The Mercedes-Benz W108 and W109 are luxury cars produced by Mercedes-Benz between 1965 and 1972 and 1973 only in North America. The line was an update to the predecessor sedans W111 and W112 fintail. The cars have been successful in West Germany and in export markets, including North America and Southeast Asia. During the seven years of execution, 383,361 units were manufactured.

As the W108 and W109 were only available as similarly square 4-door models, coupes and cabriolets W111 and W112 filled these niches and are often confused with them.
The car's predecessors, the Mercedes-Benz W111 (1959-1971) and W112 (1961-67), helped Daimler develop higher sales and achieve economies of scale in production, reducing manufacturing time and cost. During the 1950s, Mercedes-Benz produced the bodywork 300 S and 300 SLs and almost all 300 Adenauers, built by hand, alongside Pontons mounted on conveyors (190, 190SL and 220) etc. Unifying the entire Mercedes-Benz range in the Fintail (German): Heckflosse) reduced production on a single car platform.

However, fashion trends in the early 1960s changed rapidly. When the 2-door coupe and W111s cabriolet designed by Paul Bracq were launched, the fins of the previous W111 sedan lost their chrome appearance and crisp appearance. The arrival of the coupe and the W113 "Pagoda" cabriolet in 1963 saw them further buried in the trunk outline. Finally, they disappeared completely on the W100 600 in 1963.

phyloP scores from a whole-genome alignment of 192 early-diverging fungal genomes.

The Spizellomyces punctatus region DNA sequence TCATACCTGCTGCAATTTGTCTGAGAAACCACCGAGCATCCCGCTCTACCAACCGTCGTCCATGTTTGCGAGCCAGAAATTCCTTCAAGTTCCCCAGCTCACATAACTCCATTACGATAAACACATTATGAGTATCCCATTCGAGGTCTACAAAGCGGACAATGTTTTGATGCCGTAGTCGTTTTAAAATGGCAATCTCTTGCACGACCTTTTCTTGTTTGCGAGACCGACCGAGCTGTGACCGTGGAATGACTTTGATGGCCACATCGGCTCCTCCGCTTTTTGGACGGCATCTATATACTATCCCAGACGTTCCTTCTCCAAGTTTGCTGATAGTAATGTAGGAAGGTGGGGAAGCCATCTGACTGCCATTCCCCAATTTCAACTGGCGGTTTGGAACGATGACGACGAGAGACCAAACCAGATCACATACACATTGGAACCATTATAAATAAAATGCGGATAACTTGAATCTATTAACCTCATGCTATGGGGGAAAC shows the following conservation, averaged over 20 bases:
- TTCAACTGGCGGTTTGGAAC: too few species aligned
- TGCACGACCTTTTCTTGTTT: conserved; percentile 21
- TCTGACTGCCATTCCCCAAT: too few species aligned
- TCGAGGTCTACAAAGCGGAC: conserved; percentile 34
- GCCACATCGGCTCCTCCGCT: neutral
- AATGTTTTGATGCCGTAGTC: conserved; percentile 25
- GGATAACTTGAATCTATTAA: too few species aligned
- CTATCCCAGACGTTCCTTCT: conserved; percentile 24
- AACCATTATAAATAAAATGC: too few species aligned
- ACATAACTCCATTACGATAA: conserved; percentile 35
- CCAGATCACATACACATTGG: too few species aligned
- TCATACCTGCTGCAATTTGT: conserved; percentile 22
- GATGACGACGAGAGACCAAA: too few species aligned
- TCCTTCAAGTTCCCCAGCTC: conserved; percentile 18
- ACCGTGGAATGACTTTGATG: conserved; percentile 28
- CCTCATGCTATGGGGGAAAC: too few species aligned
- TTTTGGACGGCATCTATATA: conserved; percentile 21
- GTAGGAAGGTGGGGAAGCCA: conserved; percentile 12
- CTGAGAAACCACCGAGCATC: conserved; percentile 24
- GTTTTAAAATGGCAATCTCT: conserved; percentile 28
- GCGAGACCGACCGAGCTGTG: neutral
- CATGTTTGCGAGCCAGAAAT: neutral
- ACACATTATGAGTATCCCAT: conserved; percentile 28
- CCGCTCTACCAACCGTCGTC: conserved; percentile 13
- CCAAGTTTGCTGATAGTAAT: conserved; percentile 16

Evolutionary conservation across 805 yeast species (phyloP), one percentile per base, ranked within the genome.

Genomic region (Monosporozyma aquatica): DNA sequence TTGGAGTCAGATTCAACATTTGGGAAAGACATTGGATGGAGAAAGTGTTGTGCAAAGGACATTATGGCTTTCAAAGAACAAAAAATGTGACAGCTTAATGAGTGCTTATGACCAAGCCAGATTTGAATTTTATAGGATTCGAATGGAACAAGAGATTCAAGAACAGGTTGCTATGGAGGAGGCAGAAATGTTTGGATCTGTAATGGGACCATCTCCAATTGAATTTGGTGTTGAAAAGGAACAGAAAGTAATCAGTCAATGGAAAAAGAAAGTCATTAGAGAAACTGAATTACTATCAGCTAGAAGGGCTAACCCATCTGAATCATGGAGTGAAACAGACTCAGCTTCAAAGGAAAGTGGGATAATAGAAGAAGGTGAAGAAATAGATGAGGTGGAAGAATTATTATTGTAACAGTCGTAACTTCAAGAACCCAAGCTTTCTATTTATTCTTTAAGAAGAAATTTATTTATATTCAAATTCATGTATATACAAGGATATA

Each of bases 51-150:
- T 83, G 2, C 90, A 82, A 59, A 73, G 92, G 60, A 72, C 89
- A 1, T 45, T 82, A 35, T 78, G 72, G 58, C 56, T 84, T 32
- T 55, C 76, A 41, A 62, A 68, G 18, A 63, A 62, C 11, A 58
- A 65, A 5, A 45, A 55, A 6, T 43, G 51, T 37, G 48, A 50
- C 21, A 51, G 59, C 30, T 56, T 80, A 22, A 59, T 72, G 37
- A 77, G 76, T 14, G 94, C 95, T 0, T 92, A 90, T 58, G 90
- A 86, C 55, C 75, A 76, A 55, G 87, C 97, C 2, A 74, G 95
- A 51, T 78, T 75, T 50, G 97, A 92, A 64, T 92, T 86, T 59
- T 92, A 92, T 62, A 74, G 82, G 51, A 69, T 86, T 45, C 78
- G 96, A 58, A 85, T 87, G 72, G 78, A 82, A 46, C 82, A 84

The evolution of the W111 started under the leadership of Bracq in 1961 and ended in 1963. Although the departure of the fins was the most visible change, the W108 had a lower waistline and an increased glass area - the windscreen. breezes were 17% higher than the W111 - prominent enough to be called a "greenhouse". The cars had a lower 60 mm drive and 15 mm wider doors. The result was a more elegant and visually newer car, with an open and spacious interior.

The suspension system featured a rear axle reinforced with hydropneumatic compensation spring. The car was sitting on larger wheels (14 ”) and had disc brakes at the front and rear. The W109 was identical to the W108, but had an extended wheelbase of 115 mm (4.5 in.) And self-leveling air suspension. This was seen as a successor to the W112 300SEL, originally conceived as a makeshift car between the 300 "Adenauer" (W189) and the 600 (W100) Grosser Mercedes. However, the success of the 300 SEL convinced Daimler to continue an LWB car in its model line.

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